Three Questions for Your Marketing Team

by | Sales and marketing

Your company’s marketing efforts should determine what customers want, lead to the creation of services or products that meet their needs, and ultimately result in a rewarding relationship for both you and the client.

That’s not as hard as it sounds. As is often the case, just having the answers to the right questions can have you well on the way to success or, at the very least, give you the best chance to succeed.

To make sure your marketing efforts can make a difference, make sure your team can answer these questions.

Question 1: What Drives Your Business?

In other words, what really brings customers – and sales – to your company? What keeps them coming back?

Some of these “business drivers” are internal to your company, and can take the form of certain employees or departments. A particularly skilled salesperson or talented product developer can drive business for your firm – but so can a highly-efficient delivery system, or top-notch service department.

Other business drivers are external, and might include seasonal factors, changing demographics, or the state of the economy. Changes in customer demands or expectations are also an external business driver.

You can influence or change internal business drivers and, ideally, you should be able to react and respond to external business drivers. In any case, once you truly understand what it is that brings customers to the door or makes your phone ring, you can start developing company objectives and formulating marketing plans for meeting them.

Question 2: Where are the Growth Opportunities?

Where are the growth opportunities in your industry, and what would it take to be part of it?

You can grow your company by either selling more of what sell, or by adding to what you currently offer your customers. (Acquiring a competitor and adding those revenue streams is a third method, but that’s not normally part of a marketing plan or function.)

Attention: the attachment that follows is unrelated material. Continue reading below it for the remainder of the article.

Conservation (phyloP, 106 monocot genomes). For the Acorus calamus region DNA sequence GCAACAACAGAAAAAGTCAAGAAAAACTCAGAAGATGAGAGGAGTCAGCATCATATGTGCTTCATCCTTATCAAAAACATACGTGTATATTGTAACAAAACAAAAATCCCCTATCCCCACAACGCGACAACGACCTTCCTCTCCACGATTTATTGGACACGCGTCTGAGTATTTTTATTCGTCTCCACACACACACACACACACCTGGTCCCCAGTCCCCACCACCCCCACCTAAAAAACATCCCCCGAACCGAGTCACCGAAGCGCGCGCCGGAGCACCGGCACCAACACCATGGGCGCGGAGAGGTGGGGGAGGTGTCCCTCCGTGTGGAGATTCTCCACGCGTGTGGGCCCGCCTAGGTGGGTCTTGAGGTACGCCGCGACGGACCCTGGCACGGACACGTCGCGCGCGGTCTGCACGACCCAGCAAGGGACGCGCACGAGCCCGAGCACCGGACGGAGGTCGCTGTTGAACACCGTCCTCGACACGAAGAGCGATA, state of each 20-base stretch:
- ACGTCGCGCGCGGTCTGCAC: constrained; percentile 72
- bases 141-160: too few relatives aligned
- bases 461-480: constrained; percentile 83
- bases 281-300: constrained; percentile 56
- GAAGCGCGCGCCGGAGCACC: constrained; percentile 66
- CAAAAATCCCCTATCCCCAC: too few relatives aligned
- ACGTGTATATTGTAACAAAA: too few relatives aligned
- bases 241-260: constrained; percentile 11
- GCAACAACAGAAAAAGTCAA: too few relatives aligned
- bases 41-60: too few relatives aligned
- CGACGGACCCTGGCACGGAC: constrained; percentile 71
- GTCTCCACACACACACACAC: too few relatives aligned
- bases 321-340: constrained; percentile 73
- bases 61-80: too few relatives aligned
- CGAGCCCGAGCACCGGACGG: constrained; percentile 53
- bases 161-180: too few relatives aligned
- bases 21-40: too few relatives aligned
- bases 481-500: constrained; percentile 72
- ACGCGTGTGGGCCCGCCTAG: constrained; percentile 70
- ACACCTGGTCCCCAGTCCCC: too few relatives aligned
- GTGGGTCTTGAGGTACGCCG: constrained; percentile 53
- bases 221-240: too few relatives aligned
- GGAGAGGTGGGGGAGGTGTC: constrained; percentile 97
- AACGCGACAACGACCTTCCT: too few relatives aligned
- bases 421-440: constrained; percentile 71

To sell more of the same, you can intensify your marketing efforts in your current customer reach, but it’s usually more productive to start pitching to a new audience, which can be based on different demographics (example: cardio fitness classes for senior citizens), geography (a new sales office in a remote location), or some other factor.

Adding a new product or service, after determining that there are customers who legitimately need or want it, is an exciting route to revenue growth.The new offering should create “synergies” for your company, which allow you to leverage the strengths already demonstrated by your business. (Example: Janitorial service companies can expand into window washing, plant watering, touch-up painting, and other maintenance–type services needed in professional office settings.)

Understanding where the best growth opportunities are can let you put the wheels in motion to tap that growth…as long as you have a satisfactory answer to question 3.

Tip: Continually ask, “How are my customers’ needs changing?” This will help you exploit new opportunities in the marketplace.

Question 3: Are Your Marketing Resources Strong Enough to Capitalize on Identified Opportunities?

This gets tricky.

It’s one thing to understand your business drivers, and it’s another to recognize paths to growth. But determining if your current marketing resources are good enough to get you a “seat at the table” is another matter altogether.

Exactly what your marketing resources are will vary depending on your company and the industry in which you compete. Typically, they include skills like direct selling, brand management, customer service, market research, your web site, and database management.

Your team needs to:

a.) Determine which skills are critical to chasing the growth opportunities, and

b.) Decide how strong or weak your company is relative to the important skills.

Example: Perhaps you rate your sales force as very good, but your web presence as only average. If a strong website is necessary for growth, you need to decide how to fix it (hire new talent, outsource as a project, etc.).

After the Questions are Answered

When the three questions are answered to your – and your team’s – satisfaction, you can start setting objectives and goals (relative to the opportunities uncovered by question #2) and putting a marketing plan in place to support them. For a guide to creating a marketing plan, click here.

To stay ahead of your competition, make sure you revisit all three questions at least once a year.

Image courtesy Ceyhan Molla

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